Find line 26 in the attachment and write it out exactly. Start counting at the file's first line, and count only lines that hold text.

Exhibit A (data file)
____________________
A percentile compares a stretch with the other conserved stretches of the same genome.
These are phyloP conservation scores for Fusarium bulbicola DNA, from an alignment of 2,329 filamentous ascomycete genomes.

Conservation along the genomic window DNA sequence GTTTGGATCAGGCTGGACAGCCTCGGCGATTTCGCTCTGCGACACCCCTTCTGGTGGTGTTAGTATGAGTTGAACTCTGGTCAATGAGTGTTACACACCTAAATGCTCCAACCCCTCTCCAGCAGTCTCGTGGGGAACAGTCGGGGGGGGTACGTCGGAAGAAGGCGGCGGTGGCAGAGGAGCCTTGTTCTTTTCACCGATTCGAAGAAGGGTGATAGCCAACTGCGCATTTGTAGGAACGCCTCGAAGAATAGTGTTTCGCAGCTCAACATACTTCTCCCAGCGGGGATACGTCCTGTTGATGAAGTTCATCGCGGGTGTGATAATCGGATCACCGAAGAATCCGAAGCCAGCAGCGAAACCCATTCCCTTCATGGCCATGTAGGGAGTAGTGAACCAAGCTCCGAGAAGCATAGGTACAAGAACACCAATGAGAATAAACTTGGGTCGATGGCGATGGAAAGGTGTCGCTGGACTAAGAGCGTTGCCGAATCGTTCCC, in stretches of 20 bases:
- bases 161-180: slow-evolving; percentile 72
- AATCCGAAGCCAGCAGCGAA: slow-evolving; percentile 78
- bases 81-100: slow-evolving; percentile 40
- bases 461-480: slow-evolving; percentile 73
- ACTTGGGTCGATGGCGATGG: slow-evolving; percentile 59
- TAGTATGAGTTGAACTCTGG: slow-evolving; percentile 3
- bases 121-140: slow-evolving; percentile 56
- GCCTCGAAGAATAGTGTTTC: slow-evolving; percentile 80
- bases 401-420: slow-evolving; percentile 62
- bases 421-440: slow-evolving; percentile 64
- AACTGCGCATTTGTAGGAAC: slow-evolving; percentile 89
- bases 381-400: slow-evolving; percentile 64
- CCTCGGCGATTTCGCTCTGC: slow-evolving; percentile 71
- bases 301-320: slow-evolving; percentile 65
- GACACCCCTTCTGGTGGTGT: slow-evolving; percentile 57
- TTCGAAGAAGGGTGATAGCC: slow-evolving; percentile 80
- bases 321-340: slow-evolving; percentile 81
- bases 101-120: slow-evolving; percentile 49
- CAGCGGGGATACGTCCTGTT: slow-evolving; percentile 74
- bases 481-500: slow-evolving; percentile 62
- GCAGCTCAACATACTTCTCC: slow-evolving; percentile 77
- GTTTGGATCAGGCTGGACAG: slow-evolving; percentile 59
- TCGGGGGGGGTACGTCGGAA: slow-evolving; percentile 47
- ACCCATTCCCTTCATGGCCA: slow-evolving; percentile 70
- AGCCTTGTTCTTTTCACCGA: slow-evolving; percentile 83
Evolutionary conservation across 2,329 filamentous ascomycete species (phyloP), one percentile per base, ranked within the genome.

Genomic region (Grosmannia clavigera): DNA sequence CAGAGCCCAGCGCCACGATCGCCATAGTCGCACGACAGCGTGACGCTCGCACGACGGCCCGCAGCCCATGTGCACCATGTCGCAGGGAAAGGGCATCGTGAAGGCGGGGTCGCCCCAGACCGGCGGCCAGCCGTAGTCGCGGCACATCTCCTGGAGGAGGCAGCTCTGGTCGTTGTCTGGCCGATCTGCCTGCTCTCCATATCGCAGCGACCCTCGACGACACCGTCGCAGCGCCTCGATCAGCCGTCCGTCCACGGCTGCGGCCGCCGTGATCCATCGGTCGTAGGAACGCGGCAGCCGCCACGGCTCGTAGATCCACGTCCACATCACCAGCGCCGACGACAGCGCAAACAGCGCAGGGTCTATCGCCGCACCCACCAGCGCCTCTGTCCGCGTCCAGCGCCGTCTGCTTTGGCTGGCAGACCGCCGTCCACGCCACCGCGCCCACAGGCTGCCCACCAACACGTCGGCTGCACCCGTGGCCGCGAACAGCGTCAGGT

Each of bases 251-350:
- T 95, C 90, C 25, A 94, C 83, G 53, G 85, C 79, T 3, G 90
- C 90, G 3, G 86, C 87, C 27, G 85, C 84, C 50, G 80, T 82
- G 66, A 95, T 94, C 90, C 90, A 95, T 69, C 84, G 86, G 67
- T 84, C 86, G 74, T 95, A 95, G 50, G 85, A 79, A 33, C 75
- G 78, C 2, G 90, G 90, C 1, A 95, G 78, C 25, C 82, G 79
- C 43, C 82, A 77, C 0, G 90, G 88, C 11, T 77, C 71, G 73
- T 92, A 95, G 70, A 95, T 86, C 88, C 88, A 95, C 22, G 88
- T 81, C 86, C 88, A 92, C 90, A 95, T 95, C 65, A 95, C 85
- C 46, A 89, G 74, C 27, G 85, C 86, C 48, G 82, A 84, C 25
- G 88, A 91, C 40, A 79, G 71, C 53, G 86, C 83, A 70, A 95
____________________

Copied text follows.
- TCGGGGGGGGTACGTCGGAA: slow-evolving; percentile 47